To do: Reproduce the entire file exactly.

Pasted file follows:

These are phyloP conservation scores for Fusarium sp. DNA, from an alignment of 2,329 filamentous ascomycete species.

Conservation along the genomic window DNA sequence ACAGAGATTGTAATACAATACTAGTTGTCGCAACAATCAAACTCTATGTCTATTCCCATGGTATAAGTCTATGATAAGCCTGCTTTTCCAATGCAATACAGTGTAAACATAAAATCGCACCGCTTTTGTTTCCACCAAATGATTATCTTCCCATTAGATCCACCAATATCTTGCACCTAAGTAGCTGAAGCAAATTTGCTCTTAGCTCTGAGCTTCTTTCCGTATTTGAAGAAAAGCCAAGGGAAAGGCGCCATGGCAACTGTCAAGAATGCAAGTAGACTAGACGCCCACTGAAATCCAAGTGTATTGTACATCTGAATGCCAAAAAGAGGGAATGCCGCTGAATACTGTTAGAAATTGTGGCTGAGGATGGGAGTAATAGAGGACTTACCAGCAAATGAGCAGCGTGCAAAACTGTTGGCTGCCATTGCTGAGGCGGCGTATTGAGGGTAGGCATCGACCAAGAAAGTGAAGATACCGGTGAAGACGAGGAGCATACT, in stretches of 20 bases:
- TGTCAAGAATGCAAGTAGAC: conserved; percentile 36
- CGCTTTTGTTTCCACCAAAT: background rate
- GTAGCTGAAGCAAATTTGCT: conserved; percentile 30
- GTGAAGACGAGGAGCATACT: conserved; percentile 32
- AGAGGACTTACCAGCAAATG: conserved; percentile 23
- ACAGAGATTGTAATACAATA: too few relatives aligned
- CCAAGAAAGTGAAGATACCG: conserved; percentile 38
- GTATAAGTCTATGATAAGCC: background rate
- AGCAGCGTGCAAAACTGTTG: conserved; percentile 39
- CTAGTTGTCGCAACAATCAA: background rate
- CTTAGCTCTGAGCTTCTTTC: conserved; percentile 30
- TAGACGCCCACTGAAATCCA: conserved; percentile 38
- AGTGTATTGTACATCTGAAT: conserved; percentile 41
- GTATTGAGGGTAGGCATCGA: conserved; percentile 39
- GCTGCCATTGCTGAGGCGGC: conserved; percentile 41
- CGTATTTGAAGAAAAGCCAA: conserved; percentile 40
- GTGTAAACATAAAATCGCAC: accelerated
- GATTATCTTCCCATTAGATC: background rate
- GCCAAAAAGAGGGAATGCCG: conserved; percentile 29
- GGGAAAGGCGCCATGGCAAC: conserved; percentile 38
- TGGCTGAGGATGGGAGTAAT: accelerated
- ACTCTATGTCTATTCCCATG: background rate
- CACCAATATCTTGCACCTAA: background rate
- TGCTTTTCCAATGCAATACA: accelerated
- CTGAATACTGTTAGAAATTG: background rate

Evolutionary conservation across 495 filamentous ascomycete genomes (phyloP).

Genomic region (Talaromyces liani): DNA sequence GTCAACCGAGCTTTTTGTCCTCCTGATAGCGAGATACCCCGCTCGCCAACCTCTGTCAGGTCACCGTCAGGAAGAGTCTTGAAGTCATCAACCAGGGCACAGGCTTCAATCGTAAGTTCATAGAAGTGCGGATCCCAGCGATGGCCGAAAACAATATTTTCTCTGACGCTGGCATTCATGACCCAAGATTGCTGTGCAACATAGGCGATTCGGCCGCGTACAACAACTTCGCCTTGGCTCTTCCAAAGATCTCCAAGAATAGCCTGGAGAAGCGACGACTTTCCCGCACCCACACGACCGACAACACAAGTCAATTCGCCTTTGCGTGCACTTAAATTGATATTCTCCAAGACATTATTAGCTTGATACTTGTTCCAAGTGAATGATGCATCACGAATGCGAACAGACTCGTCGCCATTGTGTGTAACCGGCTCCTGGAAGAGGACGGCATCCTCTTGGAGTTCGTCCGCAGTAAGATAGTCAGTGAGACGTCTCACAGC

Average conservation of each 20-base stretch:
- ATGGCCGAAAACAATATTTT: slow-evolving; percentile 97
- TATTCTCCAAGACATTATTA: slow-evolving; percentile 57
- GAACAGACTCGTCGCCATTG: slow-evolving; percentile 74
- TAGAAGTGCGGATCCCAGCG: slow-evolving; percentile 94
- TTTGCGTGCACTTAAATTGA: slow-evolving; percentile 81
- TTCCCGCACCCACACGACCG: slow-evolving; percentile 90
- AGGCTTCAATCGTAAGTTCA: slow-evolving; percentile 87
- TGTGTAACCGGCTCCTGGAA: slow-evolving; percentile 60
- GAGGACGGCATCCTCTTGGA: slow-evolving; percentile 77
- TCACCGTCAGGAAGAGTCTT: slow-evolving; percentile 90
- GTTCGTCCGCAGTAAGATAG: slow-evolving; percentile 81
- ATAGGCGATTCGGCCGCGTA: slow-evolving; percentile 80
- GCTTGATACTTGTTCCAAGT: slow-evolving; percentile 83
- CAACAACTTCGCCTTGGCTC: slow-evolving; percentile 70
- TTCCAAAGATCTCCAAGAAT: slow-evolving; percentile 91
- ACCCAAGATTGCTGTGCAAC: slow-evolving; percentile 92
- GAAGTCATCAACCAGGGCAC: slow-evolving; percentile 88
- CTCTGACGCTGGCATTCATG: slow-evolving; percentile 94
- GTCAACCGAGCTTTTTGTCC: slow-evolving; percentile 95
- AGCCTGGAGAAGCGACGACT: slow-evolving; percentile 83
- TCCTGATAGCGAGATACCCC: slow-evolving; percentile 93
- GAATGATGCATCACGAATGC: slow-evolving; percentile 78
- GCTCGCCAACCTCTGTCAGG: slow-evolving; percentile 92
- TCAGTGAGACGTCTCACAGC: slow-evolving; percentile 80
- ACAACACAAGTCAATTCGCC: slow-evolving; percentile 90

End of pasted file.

These are phyloP conservation scores for Fusarium sp. DNA, from an alignment of 2,329 filamentous ascomycete species.

Conservation along the genomic window DNA sequence ACAGAGATTGTAATACAATACTAGTTGTCGCAACAATCAAACTCTATGTCTATTCCCATGGTATAAGTCTATGATAAGCCTGCTTTTCCAATGCAATACAGTGTAAACATAAAATCGCACCGCTTTTGTTTCCACCAAATGATTATCTTCCCATTAGATCCACCAATATCTTGCACCTAAGTAGCTGAAGCAAATTTGCTCTTAGCTCTGAGCTTCTTTCCGTATTTGAAGAAAAGCCAAGGGAAAGGCGCCATGGCAACTGTCAAGAATGCAAGTAGACTAGACGCCCACTGAAATCCAAGTGTATTGTACATCTGAATGCCAAAAAGAGGGAATGCCGCTGAATACTGTTAGAAATTGTGGCTGAGGATGGGAGTAATAGAGGACTTACCAGCAAATGAGCAGCGTGCAAAACTGTTGGCTGCCATTGCTGAGGCGGCGTATTGAGGGTAGGCATCGACCAAGAAAGTGAAGATACCGGTGAAGACGAGGAGCATACT, in stretches of 20 bases:
- TGTCAAGAATGCAAGTAGAC: conserved; percentile 36
- CGCTTTTGTTTCCACCAAAT: background rate
- GTAGCTGAAGCAAATTTGCT: conserved; percentile 30
- GTGAAGACGAGGAGCATACT: conserved; percentile 32
- AGAGGACTTACCAGCAAATG: conserved; percentile 23
- ACAGAGATTGTAATACAATA: too few relatives aligned
- CCAAGAAAGTGAAGATACCG: conserved; percentile 38
- GTATAAGTCTATGATAAGCC: background rate
- AGCAGCGTGCAAAACTGTTG: conserved; percentile 39
- CTAGTTGTCGCAACAATCAA: background rate
- CTTAGCTCTGAGCTTCTTTC: conserved; percentile 30
- TAGACGCCCACTGAAATCCA: conserved; percentile 38
- AGTGTATTGTACATCTGAAT: conserved; percentile 41
- GTATTGAGGGTAGGCATCGA: conserved; percentile 39
- GCTGCCATTGCTGAGGCGGC: conserved; percentile 41
- CGTATTTGAAGAAAAGCCAA: conserved; percentile 40
- GTGTAAACATAAAATCGCAC: accelerated
- GATTATCTTCCCATTAGATC: background rate
- GCCAAAAAGAGGGAATGCCG: conserved; percentile 29
- GGGAAAGGCGCCATGGCAAC: conserved; percentile 38
- TGGCTGAGGATGGGAGTAAT: accelerated
- ACTCTATGTCTATTCCCATG: background rate
- CACCAATATCTTGCACCTAA: background rate
- TGCTTTTCCAATGCAATACA: accelerated
- CTGAATACTGTTAGAAATTG: background rate

Evolutionary conservation across 495 filamentous ascomycete genomes (phyloP).

Genomic region (Talaromyces liani): DNA sequence GTCAACCGAGCTTTTTGTCCTCCTGATAGCGAGATACCCCGCTCGCCAACCTCTGTCAGGTCACCGTCAGGAAGAGTCTTGAAGTCATCAACCAGGGCACAGGCTTCAATCGTAAGTTCATAGAAGTGCGGATCCCAGCGATGGCCGAAAACAATATTTTCTCTGACGCTGGCATTCATGACCCAAGATTGCTGTGCAACATAGGCGATTCGGCCGCGTACAACAACTTCGCCTTGGCTCTTCCAAAGATCTCCAAGAATAGCCTGGAGAAGCGACGACTTTCCCGCACCCACACGACCGACAACACAAGTCAATTCGCCTTTGCGTGCACTTAAATTGATATTCTCCAAGACATTATTAGCTTGATACTTGTTCCAAGTGAATGATGCATCACGAATGCGAACAGACTCGTCGCCATTGTGTGTAACCGGCTCCTGGAAGAGGACGGCATCCTCTTGGAGTTCGTCCGCAGTAAGATAGTCAGTGAGACGTCTCACAGC

Average conservation of each 20-base stretch:
- ATGGCCGAAAACAATATTTT: slow-evolving; percentile 97
- TATTCTCCAAGACATTATTA: slow-evolving; percentile 57
- GAACAGACTCGTCGCCATTG: slow-evolving; percentile 74
- TAGAAGTGCGGATCCCAGCG: slow-evolving; percentile 94
- TTTGCGTGCACTTAAATTGA: slow-evolving; percentile 81
- TTCCCGCACCCACACGACCG: slow-evolving; percentile 90
- AGGCTTCAATCGTAAGTTCA: slow-evolving; percentile 87
- TGTGTAACCGGCTCCTGGAA: slow-evolving; percentile 60
- GAGGACGGCATCCTCTTGGA: slow-evolving; percentile 77
- TCACCGTCAGGAAGAGTCTT: slow-evolving; percentile 90
- GTTCGTCCGCAGTAAGATAG: slow-evolving; percentile 81
- ATAGGCGATTCGGCCGCGTA: slow-evolving; percentile 80
- GCTTGATACTTGTTCCAAGT: slow-evolving; percentile 83
- CAACAACTTCGCCTTGGCTC: slow-evolving; percentile 70
- TTCCAAAGATCTCCAAGAAT: slow-evolving; percentile 91
- ACCCAAGATTGCTGTGCAAC: slow-evolving; percentile 92
- GAAGTCATCAACCAGGGCAC: slow-evolving; percentile 88
- CTCTGACGCTGGCATTCATG: slow-evolving; percentile 94
- GTCAACCGAGCTTTTTGTCC: slow-evolving; percentile 95
- AGCCTGGAGAAGCGACGACT: slow-evolving; percentile 83
- TCCTGATAGCGAGATACCCC: slow-evolving; percentile 93
- GAATGATGCATCACGAATGC: slow-evolving; percentile 78
- GCTCGCCAACCTCTGTCAGG: slow-evolving; percentile 92
- TCAGTGAGACGTCTCACAGC: slow-evolving; percentile 80
- ACAACACAAGTCAATTCGCC: slow-evolving; percentile 90